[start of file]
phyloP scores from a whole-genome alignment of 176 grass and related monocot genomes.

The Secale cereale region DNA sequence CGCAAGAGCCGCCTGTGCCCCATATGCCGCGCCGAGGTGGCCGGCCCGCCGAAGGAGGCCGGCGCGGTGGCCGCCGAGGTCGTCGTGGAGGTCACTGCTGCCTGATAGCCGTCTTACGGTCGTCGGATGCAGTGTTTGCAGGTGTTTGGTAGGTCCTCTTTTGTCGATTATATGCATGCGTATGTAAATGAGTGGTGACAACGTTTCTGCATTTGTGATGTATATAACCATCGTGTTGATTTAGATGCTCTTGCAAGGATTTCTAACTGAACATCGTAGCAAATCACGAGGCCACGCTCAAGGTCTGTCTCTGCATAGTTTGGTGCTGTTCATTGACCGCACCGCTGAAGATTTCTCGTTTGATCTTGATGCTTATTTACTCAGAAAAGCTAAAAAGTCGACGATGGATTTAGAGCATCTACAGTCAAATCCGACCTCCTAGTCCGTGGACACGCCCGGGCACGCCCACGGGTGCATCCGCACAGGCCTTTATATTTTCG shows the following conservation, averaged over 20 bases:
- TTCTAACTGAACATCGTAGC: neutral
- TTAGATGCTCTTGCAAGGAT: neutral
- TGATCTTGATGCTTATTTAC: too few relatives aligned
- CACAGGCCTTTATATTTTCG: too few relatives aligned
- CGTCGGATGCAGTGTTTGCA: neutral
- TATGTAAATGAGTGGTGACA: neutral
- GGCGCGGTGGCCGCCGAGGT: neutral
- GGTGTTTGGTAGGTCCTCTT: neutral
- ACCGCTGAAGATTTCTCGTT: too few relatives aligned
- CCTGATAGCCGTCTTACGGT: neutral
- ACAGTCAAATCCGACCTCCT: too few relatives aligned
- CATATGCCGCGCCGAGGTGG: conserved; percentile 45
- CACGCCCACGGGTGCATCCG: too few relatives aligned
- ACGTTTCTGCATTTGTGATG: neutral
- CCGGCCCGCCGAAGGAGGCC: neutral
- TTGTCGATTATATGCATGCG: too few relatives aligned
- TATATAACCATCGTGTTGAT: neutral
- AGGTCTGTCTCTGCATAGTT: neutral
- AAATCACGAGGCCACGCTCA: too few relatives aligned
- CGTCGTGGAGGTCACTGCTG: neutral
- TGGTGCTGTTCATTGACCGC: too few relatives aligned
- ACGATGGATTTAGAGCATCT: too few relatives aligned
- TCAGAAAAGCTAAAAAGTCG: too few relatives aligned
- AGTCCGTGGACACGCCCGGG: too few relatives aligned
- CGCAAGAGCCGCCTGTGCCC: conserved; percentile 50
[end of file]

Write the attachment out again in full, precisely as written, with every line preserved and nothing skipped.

phyloP scores from a whole-genome alignment of 176 grass and related monocot genomes.

The Secale cereale region DNA sequence CGCAAGAGCCGCCTGTGCCCCATATGCCGCGCCGAGGTGGCCGGCCCGCCGAAGGAGGCCGGCGCGGTGGCCGCCGAGGTCGTCGTGGAGGTCACTGCTGCCTGATAGCCGTCTTACGGTCGTCGGATGCAGTGTTTGCAGGTGTTTGGTAGGTCCTCTTTTGTCGATTATATGCATGCGTATGTAAATGAGTGGTGACAACGTTTCTGCATTTGTGATGTATATAACCATCGTGTTGATTTAGATGCTCTTGCAAGGATTTCTAACTGAACATCGTAGCAAATCACGAGGCCACGCTCAAGGTCTGTCTCTGCATAGTTTGGTGCTGTTCATTGACCGCACCGCTGAAGATTTCTCGTTTGATCTTGATGCTTATTTACTCAGAAAAGCTAAAAAGTCGACGATGGATTTAGAGCATCTACAGTCAAATCCGACCTCCTAGTCCGTGGACACGCCCGGGCACGCCCACGGGTGCATCCGCACAGGCCTTTATATTTTCG shows the following conservation, averaged over 20 bases:
- TTCTAACTGAACATCGTAGC: neutral
- TTAGATGCTCTTGCAAGGAT: neutral
- TGATCTTGATGCTTATTTAC: too few relatives aligned
- CACAGGCCTTTATATTTTCG: too few relatives aligned
- CGTCGGATGCAGTGTTTGCA: neutral
- TATGTAAATGAGTGGTGACA: neutral
- GGCGCGGTGGCCGCCGAGGT: neutral
- GGTGTTTGGTAGGTCCTCTT: neutral
- ACCGCTGAAGATTTCTCGTT: too few relatives aligned
- CCTGATAGCCGTCTTACGGT: neutral
- ACAGTCAAATCCGACCTCCT: too few relatives aligned
- CATATGCCGCGCCGAGGTGG: conserved; percentile 45
- CACGCCCACGGGTGCATCCG: too few relatives aligned
- ACGTTTCTGCATTTGTGATG: neutral
- CCGGCCCGCCGAAGGAGGCC: neutral
- TTGTCGATTATATGCATGCG: too few relatives aligned
- TATATAACCATCGTGTTGAT: neutral
- AGGTCTGTCTCTGCATAGTT: neutral
- AAATCACGAGGCCACGCTCA: too few relatives aligned
- CGTCGTGGAGGTCACTGCTG: neutral
- TGGTGCTGTTCATTGACCGC: too few relatives aligned
- ACGATGGATTTAGAGCATCT: too few relatives aligned
- TCAGAAAAGCTAAAAAGTCG: too few relatives aligned
- AGTCCGTGGACACGCCCGGG: too few relatives aligned
- CGCAAGAGCCGCCTGTGCCC: conserved; percentile 50